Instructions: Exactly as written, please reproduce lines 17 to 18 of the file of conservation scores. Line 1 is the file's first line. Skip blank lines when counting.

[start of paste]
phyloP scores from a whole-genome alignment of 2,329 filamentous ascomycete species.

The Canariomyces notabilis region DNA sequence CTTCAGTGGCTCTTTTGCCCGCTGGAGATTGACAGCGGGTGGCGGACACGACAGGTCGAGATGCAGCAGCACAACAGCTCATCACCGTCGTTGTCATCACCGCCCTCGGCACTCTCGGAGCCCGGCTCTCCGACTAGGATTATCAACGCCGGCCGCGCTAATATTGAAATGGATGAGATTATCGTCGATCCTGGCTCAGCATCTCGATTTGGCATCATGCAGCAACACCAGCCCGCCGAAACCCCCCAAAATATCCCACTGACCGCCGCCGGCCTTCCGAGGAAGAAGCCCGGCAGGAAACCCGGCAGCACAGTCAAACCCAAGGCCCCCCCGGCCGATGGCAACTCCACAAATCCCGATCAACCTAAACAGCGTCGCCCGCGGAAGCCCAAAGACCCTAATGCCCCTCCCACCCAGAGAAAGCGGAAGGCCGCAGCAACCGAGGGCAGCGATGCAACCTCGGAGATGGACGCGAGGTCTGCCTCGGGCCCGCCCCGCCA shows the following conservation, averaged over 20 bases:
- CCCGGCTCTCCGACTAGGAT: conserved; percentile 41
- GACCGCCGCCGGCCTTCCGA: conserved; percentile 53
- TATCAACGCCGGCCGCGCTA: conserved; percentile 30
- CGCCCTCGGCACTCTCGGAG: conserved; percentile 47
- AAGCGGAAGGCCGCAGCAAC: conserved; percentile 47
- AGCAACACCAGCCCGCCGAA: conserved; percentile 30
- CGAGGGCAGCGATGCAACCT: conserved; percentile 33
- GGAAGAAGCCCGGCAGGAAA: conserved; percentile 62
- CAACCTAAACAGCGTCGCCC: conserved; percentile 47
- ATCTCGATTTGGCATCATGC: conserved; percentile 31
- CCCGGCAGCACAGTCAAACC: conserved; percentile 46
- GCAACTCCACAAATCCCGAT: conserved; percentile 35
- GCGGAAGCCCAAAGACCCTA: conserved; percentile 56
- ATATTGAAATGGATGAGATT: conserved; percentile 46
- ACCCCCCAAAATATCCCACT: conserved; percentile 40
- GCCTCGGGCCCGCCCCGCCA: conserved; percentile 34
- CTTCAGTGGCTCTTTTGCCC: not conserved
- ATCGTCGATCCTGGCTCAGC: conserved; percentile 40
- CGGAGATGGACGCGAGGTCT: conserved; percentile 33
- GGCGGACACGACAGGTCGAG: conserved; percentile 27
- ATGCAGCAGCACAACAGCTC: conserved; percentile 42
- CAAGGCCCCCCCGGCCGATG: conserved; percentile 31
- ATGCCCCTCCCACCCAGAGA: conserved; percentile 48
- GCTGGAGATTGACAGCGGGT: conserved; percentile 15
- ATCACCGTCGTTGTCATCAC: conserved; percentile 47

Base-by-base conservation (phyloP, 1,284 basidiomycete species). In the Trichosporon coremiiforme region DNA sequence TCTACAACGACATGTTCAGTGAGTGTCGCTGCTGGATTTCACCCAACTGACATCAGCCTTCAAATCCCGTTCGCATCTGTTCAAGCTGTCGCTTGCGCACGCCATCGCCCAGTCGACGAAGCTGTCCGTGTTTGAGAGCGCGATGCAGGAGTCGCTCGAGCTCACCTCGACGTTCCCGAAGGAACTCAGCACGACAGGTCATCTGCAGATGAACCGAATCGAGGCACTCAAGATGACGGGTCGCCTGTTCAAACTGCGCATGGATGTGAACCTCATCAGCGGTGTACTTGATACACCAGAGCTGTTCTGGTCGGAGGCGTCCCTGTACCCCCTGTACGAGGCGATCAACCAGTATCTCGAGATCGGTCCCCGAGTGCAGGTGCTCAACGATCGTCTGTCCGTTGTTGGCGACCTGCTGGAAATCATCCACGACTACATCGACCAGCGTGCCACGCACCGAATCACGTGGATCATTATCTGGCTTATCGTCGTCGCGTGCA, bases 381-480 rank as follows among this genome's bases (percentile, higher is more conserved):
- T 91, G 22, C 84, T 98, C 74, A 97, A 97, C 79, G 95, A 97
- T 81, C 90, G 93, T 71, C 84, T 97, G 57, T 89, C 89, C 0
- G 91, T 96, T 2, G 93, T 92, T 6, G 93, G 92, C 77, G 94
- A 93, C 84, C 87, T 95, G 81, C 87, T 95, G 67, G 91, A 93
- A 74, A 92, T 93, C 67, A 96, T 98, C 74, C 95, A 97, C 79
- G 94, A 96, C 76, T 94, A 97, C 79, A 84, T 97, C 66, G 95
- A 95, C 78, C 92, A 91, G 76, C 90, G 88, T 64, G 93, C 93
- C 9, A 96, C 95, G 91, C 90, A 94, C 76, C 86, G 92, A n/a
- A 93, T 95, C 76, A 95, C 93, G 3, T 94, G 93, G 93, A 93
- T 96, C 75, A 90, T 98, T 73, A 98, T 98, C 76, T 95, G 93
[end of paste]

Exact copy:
- ACCCCCCAAAATATCCCACT: conserved; percentile 40
- GCCTCGGGCCCGCCCCGCCA: conserved; percentile 34